One big thing the supermodel says she’s learned as she’s gotten older: “You do have to baby your hair more as you age. Just like your skin. I don’t go and sit in the sun like I used to when I was 20. I do risk-reward and it’s not really worth it. I’ll take the time with my hair: I pin it up when I sleep or work out to preserve my blowdry; I sleep on a silk pillowcase. I feel like if you just give your hair a little bit more love as you age and if you color your hair—because that’s really rough on it—it will thank you for it.”

During our Zoom meeting, the Crawford also commented on a few of her iconic hair looks over the years (below), including the crowd-favorite “Cindy Hair” that many women pined for in the ’90s.

“That is pretty 80s. I think it was for a magazine called Le Magazine. I’m not sure who the hairdresser is, but I kind of love it. It’s like I could be in an MTV rock music video. It’s like ‘mall bang’ goes wild. But I kind of like the highlights in my hair there, and I think that was a pretty modern texture that we weren’t seeing a lot of then. But don’t try this at home (laughs).”

“I did these workout videos in the 90s with Radu, and it was really cool. In the same way that Meaningful Beauty was about me sharing access to Dr. Sebagh, doing my exercise video was really my first foray into sharing something that I had access to, which was this incredible trainer named Radu. I was in just such good shape and I felt strong. And when you are physically strong, it translates into you feeling mentally strong. And I think that really helped my sanity actually in those days of modeling and running around the world like a crazy woman. Obviously for most of my workouts I didn’t look like this picture—this was for the video—but I feel like this look is so ‘Cindy’ though because it’s like a nice blowdry with a round brush and probably a Velcro roller, which I still stand by to this day. I like the ease of this: I call this ‘sexy girl-next-door hair.’ It also used to be a thing to wear your leotard over your leggings, and it was a G-string. And I’m sure I was wearing white Reeboks too, with crunched-down socks (laughs).”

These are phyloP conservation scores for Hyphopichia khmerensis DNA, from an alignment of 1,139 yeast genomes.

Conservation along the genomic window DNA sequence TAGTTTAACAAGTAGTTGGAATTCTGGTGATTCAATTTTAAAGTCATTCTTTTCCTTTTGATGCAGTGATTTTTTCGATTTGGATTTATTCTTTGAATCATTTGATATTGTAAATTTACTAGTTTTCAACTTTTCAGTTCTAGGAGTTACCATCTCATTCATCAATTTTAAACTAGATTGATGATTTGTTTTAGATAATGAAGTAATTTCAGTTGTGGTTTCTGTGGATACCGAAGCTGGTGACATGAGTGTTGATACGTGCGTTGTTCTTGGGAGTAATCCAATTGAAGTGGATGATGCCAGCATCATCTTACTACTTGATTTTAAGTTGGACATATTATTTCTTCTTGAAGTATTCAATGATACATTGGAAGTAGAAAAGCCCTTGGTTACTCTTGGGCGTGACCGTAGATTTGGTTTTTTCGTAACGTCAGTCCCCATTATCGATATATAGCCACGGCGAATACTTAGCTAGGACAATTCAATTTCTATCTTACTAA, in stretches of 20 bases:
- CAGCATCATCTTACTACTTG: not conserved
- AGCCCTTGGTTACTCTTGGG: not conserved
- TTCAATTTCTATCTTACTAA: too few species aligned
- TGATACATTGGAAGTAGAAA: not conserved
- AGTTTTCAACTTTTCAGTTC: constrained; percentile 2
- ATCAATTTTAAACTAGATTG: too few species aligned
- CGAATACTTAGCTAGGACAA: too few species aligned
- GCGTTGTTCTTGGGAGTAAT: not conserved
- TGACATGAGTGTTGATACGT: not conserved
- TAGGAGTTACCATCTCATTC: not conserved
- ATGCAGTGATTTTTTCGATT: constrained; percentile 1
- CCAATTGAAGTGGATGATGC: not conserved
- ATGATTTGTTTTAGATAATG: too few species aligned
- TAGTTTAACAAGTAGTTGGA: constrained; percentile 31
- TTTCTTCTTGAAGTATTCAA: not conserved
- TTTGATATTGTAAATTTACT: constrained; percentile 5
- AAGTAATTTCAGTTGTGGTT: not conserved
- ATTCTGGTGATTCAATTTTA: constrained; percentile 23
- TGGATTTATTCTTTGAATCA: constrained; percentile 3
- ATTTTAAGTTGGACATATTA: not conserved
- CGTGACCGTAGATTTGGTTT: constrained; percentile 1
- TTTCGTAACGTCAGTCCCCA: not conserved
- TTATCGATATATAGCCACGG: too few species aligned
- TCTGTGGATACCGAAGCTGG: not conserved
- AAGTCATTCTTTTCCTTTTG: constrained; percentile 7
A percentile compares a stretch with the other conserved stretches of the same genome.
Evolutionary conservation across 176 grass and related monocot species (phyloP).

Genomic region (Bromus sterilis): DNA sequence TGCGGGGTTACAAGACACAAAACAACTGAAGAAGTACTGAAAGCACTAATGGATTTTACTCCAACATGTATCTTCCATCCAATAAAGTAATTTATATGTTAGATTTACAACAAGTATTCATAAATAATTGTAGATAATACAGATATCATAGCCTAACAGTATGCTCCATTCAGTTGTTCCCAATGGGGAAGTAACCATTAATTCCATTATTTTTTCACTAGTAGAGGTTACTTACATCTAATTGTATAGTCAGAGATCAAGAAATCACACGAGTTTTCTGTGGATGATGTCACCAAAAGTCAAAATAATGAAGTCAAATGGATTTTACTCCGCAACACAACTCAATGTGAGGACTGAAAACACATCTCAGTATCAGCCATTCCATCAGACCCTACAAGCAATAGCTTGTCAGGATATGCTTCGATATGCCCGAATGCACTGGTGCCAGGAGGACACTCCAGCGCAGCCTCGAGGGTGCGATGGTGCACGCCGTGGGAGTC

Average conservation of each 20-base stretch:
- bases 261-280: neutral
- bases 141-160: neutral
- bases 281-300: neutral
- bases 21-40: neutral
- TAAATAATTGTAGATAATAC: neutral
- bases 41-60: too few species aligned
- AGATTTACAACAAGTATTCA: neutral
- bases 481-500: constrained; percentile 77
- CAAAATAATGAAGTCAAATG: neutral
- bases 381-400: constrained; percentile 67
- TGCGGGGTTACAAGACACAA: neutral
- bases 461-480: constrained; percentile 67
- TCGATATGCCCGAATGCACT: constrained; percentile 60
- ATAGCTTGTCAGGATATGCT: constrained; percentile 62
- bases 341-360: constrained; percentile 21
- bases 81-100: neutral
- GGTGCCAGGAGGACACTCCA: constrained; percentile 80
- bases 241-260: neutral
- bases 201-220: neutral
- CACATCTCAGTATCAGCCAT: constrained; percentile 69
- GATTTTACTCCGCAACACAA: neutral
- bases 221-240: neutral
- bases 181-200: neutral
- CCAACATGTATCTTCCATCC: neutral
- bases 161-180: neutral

“This was for a Superbowl Pepsi commercial, so I think when they’re hiring Cindy Crawford, they want ‘Cindy Crawford,’ especially for something like this. In some ways I think this was the most iconic hair, and it was big—that was 90s hair. It needed to be as big as you could get it. I think what was definitely a signature of mine was that blonde chunk of hair in the front—that streak—and that was actually from Oribe, an amazing hairdresser who sadly passed away two years ago. He had this idea that he wanted to put a blonde chunk in my hair and I did kind of work that look for several years, and to this day so many friends of mine who are hairdressers tell me so many women came in wanting their hair like that. But the truth is, that chunk looked really good in pictures—it was meant to catch the light—but it wasn’t really meant for real life. It just photographed really well. So I think it was frustrating for hairdressers because they were trying to get that look for women but it really wasn’t meant for streetwear. Another funny thing, which you don’t see in this is that I’m wearing cutoffs. They couldn’t get the wardrobe right, so I had worn my classic 501 Levi’s to set that day and the stylist asked me if they could cut my jeans, and I said sure, and I still have those jeans. Then I redid the same commercial 15 years later and I wore the same ones. I think I can still get into them too, but they probably wouldn’t look quite the same.”